09/27/2014
By: Brooke Z.
By The Sea Recovery Sober Living
After completing 40 days of inpatient treatment for heroine addiction, our son interviewed and was accepted to BTSR. He resided there for 5 very positive, growing and worthwhile months. He learned to appreciate and thrive in the structured, caring and well-managed environment. He had the camaraderie, guidance, love and support that are so crucial to progression and healing. We were fortunate to visit him and see the beautiful environment, meet the strong and capable manager, play with the loving service dogs and feel the positive energy of the home and surroundings. We were thoroughly impressed and extremely grateful that such a place was available to help our family rebuild our lives and relationships. The owner and manager have been (and continue to be) genuine, caring resources to us - full of wisdom, understanding, sincere hope – and respect for our boundaries. Our son is no longer at BTSR, but continues to thrive with the solid base and life skills he regained at BTSR, as well as the ongoing love and support of the owner, manager and rewarding friendships and strong recovery community in the area. Our son speaks very highly of his experience at BTSR and is thankful to all involved as he progresses on his journey. We are immensely appreciative and grateful.Brooke and John Z.
01/05/2014
By: Gonzalo D.
By The Sea Recovery Sober Living
Impeccable. Everyone is invested in each other. Simply beautiful. Diane T.
Tips & Advices
If you don't have insurance, you may be able to find outpatient programs like Narcotics Anonymous that offer counseling and meetings for patients at no cost.
Some facilities accept health insurance like United Healthcare, BlueCross BlueShield, Cigna, Humana and Medicaid. Many carriers support in-state assessment, detox and outpatient treatment. Some also partially cover residential or inpatient treatment. Because drug addiction is considered a disease, major health insurance providers must treat it like any other chronic condition that requires medical treatment. Be sure to inquire about co-pays and deductibles so you don't receive a surprise bill months after you start a program.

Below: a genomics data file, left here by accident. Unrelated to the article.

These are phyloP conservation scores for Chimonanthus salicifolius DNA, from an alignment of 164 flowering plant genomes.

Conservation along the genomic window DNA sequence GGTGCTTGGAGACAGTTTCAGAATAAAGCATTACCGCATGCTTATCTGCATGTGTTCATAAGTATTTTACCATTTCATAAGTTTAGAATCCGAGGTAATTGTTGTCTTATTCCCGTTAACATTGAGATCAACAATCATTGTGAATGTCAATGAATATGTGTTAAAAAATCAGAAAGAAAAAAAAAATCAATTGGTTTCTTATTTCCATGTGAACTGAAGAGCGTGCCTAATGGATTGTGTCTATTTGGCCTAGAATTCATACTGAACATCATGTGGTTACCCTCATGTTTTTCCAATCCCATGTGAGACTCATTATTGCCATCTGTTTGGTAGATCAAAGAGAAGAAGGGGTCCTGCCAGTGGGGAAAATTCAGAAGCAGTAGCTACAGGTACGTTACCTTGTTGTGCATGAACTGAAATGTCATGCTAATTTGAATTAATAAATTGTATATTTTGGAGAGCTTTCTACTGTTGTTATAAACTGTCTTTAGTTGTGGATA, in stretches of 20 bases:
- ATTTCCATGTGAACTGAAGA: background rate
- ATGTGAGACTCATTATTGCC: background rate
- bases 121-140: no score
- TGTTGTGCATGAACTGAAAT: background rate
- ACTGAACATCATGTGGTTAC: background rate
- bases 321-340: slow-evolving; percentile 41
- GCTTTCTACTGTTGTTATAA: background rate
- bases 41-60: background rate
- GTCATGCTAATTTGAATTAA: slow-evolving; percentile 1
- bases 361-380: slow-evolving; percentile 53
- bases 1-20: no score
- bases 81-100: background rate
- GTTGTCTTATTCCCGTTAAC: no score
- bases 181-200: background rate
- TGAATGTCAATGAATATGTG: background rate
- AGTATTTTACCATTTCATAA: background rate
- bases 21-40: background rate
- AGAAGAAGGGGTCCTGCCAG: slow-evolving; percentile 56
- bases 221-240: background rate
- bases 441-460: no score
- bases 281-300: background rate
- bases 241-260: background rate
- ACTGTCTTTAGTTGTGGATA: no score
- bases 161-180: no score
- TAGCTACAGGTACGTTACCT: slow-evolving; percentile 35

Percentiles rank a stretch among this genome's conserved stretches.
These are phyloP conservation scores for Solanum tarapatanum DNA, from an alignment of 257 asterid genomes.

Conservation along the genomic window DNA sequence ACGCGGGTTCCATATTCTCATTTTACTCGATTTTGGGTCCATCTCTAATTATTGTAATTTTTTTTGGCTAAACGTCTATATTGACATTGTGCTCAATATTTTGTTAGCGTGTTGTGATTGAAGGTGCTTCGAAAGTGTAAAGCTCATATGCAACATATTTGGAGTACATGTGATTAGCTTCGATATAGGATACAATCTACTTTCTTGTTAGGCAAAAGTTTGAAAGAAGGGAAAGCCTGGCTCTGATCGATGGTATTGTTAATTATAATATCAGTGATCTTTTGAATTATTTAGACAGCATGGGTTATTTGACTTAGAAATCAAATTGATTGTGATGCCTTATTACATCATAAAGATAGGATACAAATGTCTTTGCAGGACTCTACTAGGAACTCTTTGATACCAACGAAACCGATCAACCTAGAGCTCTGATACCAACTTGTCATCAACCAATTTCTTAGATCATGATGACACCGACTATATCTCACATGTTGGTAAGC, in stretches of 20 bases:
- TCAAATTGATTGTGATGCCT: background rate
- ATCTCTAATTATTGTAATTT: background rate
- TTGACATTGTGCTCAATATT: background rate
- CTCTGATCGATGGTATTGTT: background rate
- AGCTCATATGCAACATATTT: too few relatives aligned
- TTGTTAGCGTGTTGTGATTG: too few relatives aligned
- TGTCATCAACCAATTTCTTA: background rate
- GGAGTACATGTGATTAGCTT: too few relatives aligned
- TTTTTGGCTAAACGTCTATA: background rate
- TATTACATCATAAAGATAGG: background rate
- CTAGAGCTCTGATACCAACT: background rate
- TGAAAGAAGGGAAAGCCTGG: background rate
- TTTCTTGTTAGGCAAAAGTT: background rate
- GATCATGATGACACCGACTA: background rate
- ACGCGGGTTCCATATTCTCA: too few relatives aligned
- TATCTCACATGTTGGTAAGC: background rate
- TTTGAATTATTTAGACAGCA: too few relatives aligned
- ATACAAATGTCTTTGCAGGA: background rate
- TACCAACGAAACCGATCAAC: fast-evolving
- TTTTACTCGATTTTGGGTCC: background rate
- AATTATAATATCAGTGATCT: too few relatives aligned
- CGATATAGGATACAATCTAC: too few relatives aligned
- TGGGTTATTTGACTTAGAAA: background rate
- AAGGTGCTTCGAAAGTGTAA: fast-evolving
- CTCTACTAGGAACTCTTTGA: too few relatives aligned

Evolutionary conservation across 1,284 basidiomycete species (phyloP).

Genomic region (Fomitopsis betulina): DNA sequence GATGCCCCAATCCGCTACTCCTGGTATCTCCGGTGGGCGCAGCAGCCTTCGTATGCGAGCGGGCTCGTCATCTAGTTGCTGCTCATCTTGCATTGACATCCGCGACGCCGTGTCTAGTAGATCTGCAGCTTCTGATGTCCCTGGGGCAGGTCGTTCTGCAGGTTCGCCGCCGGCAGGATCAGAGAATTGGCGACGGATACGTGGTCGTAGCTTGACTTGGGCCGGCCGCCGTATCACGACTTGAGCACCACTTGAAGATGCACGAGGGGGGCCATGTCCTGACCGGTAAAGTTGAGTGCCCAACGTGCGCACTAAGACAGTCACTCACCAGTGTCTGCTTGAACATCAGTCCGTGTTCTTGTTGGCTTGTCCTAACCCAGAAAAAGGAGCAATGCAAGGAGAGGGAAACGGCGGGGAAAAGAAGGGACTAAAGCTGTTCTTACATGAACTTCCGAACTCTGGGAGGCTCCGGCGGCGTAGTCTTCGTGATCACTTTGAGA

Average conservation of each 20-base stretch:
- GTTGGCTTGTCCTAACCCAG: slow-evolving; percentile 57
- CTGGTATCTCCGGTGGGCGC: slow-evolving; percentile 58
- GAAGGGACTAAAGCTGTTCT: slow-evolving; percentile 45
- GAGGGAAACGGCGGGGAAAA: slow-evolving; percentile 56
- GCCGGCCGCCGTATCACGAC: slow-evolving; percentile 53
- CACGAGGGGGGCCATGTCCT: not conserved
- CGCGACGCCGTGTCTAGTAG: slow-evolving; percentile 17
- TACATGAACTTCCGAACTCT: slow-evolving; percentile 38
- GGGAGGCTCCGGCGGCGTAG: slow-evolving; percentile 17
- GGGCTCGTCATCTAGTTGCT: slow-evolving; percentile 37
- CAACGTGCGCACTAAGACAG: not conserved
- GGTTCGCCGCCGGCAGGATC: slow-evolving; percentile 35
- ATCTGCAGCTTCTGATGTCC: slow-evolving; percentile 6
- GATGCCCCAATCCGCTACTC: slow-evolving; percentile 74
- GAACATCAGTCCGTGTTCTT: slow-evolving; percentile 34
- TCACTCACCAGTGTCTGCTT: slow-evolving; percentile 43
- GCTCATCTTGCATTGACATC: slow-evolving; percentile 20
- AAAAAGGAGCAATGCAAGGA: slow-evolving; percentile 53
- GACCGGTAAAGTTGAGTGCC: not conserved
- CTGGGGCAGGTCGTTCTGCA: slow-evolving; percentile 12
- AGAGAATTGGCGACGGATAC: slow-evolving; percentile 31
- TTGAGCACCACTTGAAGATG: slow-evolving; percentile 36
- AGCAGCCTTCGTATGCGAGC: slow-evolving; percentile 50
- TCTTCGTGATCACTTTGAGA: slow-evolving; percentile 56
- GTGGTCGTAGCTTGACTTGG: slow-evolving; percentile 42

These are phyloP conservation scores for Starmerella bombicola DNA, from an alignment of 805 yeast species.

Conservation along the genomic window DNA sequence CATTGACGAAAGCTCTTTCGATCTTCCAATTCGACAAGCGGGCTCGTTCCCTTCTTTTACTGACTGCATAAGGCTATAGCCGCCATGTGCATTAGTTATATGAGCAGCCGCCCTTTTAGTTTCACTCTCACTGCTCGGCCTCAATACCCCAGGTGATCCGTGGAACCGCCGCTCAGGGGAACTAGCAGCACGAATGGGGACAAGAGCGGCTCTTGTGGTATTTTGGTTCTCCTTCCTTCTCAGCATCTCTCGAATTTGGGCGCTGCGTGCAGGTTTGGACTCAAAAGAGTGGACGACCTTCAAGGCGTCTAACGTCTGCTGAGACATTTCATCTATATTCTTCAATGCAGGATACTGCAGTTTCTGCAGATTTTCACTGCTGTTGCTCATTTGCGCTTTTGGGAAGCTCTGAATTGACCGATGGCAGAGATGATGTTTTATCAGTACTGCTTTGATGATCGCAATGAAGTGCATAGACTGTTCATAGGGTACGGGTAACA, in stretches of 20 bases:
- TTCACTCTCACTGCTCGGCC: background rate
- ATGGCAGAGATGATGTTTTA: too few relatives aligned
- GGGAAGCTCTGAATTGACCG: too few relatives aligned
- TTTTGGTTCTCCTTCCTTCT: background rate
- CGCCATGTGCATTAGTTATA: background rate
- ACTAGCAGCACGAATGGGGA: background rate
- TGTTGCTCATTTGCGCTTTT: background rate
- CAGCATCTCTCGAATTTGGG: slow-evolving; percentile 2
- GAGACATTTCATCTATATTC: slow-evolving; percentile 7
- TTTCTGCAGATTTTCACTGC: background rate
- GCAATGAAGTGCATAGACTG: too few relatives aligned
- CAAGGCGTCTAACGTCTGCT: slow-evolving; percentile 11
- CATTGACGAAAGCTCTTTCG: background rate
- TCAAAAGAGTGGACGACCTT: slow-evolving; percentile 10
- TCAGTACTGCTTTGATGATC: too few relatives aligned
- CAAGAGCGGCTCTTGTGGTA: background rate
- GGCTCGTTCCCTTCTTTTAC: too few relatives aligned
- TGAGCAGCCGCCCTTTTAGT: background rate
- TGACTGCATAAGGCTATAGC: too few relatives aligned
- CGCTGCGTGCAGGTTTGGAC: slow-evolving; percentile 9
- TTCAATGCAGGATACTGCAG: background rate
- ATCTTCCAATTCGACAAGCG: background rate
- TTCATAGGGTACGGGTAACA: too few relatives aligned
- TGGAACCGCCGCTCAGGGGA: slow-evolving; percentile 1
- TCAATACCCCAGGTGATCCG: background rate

Yes. Some treatment programs promote quick sobriety through seemingly impossible means, such as herbal supplements or religious affiliation. Be wary of questionable claims like, "Shake your drug addiction in one week!" If the advertising sounds too good to be true, the program could potentially be a scam. Instead, look for organizations that include approval and certification from real doctors and health care providers.
Yes. Attending a program that is specific to your drug of choice will make your treatment much more likely to be impactful and successful.  Some provide certain users with medications like Valium and Xanax to counteract symptoms of distress associated with alcohol or drug withdrawals. You may not want to attend such programs if you fear that you may instead become addicted to these substances.
Yes. A physician can determine how severe your addiction is, which will help you decide if you want to try inpatient or outpatient treatment. He or she can also consider any withstanding health issues such as psychiatric conditions that should be factored into your decision. Next, check out facilities and programs that offer treatment for the substances that you abuse.

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